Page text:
In a bit of a surprise, the average size of some bird species has gotten bigger in central California over the last few decades. The finding runs counter to predictions that a warming climate would tend to cause creatures to downsize – and highlights the sometimes convoluted effects that climate change can have.
Between 1971 and 2010, birds banded at two sites near San Francisco Bay and the Point Reyes National Seashore.have gotten bigger in two ways, a research team reports in Global Change Biology: The birds’ wings have grown longer at a rate of 0.02% to 0.08% per year, and they’ve gotten, on average, heavier too.
The trend – distilled from measurements of nearly 33,000 birds — “completely surprised” San Francisco State University biologist Gretchen LeBuhn, who conducted the study with then-graduate student Rae Goodman. “It’s one of those moments where you ask, ‘what’s happening here?’”
The results were unexpected because a well-known ecological rule, called Bergmann’s Rule, states that animals tend to be larger in colder climates. In part, that’s because larger animals conserve body heat better. Under Bergmann’s Rule, some scientists have predicted that animals would get smaller as the Earth warmed up.
The California findings, however, show that the connection may not be so simple. That’s because climate change can affect body size in a variety of ways, the authors write. For instance, birds might get bigger as they store more fat to ride out severe weather events, which are expected to be more common under global climate change. Climate change could also alter a region’s plant growth, which may eventually lead to changes in a bird’s diet and affect its size. Other research has suggested that a more variable climate can also select for birds with bigger body sizes, perhaps because larger animals can ride out fluctuations better. After testing and discarding a number of other explanations, Goodman and her colleagues became confident that climate change was behind the changes they say. The birds may be responding to climate-related changes in plant growth or increased climate variability in central California, they suggest.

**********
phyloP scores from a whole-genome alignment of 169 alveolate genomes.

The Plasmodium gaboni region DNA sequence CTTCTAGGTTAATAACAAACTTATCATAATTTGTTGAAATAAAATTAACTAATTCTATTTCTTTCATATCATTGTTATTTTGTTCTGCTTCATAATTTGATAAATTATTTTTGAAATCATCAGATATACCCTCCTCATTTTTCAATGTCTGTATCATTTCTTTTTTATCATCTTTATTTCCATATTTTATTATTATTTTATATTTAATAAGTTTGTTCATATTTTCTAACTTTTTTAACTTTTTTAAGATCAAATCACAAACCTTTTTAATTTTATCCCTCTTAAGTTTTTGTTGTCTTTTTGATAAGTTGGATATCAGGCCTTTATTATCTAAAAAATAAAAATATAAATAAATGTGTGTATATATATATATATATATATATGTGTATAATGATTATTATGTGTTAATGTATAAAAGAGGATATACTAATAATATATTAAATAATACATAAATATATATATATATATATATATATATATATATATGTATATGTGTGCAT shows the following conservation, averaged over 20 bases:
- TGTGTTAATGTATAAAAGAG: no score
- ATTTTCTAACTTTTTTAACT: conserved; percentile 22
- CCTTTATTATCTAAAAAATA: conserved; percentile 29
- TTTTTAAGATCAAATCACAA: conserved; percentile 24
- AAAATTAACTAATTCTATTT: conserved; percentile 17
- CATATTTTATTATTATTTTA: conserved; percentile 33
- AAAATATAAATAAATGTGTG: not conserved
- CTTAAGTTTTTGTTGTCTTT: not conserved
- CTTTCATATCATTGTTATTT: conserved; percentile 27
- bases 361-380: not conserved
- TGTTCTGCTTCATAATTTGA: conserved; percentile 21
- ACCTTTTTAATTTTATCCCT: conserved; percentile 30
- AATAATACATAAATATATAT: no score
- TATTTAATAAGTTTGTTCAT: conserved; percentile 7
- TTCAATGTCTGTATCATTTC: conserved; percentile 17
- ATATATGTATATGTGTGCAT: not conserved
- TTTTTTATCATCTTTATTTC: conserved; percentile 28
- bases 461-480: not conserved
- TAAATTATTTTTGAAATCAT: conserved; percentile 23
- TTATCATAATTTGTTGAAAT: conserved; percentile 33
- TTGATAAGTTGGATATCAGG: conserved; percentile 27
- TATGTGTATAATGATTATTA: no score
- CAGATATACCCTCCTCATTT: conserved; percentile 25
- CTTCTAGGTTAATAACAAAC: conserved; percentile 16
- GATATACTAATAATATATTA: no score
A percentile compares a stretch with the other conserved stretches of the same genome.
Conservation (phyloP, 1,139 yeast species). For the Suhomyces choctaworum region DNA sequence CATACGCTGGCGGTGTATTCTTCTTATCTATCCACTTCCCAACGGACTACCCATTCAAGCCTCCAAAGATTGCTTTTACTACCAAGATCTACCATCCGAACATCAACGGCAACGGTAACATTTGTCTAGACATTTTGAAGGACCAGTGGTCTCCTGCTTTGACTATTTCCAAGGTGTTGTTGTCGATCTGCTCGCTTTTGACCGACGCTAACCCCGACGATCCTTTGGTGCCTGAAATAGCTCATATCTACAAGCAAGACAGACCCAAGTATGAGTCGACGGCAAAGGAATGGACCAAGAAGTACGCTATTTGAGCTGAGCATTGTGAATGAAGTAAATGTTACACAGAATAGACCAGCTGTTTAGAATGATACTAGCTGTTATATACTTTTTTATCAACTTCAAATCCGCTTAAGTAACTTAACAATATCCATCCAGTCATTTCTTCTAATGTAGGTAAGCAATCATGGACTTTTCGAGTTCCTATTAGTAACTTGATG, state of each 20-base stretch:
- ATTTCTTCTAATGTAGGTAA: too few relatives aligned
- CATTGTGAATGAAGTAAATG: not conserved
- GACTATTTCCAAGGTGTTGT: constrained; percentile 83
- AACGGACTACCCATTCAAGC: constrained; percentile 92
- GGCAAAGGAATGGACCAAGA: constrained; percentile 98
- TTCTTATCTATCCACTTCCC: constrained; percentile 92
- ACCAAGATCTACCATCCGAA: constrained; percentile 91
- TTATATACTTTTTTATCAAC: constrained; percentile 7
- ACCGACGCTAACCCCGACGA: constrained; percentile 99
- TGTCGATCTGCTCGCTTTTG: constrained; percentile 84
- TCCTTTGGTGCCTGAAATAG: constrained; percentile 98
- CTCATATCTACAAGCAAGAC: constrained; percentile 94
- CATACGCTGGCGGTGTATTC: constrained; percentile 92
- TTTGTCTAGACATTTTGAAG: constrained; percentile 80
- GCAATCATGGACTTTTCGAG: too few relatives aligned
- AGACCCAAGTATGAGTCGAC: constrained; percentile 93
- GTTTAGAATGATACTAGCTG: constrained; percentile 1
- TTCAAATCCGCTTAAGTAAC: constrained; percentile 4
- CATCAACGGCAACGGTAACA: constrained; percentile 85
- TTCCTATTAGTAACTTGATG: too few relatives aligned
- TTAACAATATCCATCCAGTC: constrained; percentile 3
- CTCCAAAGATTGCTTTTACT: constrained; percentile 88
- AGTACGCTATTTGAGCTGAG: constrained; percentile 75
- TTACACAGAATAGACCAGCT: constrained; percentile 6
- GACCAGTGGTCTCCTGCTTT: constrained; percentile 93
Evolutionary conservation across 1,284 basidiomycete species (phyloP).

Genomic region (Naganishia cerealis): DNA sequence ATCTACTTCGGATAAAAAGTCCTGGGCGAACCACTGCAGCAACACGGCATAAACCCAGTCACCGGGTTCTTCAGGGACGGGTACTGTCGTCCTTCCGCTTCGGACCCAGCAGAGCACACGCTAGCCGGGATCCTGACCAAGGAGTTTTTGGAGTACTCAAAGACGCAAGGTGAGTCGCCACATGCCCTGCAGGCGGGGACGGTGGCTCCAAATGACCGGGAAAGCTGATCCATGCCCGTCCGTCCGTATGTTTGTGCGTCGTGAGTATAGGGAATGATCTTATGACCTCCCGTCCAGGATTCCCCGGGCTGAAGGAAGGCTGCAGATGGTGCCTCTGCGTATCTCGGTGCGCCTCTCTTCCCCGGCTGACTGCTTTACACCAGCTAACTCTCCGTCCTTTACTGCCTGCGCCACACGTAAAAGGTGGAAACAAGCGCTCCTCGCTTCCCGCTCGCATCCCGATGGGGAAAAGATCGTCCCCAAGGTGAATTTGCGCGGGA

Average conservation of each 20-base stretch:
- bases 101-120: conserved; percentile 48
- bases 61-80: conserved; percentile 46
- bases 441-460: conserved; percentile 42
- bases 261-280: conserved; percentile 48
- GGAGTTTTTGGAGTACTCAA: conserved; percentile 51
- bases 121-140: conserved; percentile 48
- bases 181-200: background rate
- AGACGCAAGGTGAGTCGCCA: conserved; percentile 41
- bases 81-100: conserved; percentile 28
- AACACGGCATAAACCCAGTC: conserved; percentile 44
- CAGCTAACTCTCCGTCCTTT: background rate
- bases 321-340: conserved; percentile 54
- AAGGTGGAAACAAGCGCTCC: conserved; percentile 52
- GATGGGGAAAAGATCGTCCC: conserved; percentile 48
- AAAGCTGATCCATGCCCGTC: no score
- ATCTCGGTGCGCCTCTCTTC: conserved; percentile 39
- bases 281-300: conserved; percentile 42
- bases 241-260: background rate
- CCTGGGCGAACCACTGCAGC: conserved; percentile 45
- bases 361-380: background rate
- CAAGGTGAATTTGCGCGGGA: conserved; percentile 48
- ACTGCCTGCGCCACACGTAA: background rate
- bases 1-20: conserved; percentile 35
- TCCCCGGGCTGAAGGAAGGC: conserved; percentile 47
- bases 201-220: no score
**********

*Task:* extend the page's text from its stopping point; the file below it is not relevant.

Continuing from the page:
The findings offer a glimpse at the potent effects of climate change across a wide range of species, LeBuhn says. “Even over a pretty short period of time, we’ve documented changes in important traits like body size, where we don’t expect to see much flexibility.” And the results gave LeBuhn “a little more hope that these birds are able to respond — hopefully in time — to changes in climate.” — David Malakoff | November 1, 2011
Source: Rae E. Goodman et al. (2011). “Avian body size changes and climate change: warming or increasing variability?” Global Change Biology DOI: 10.1111/j.1365-2486.2011.02538.x
Image © Dule964 | Dreamstime.com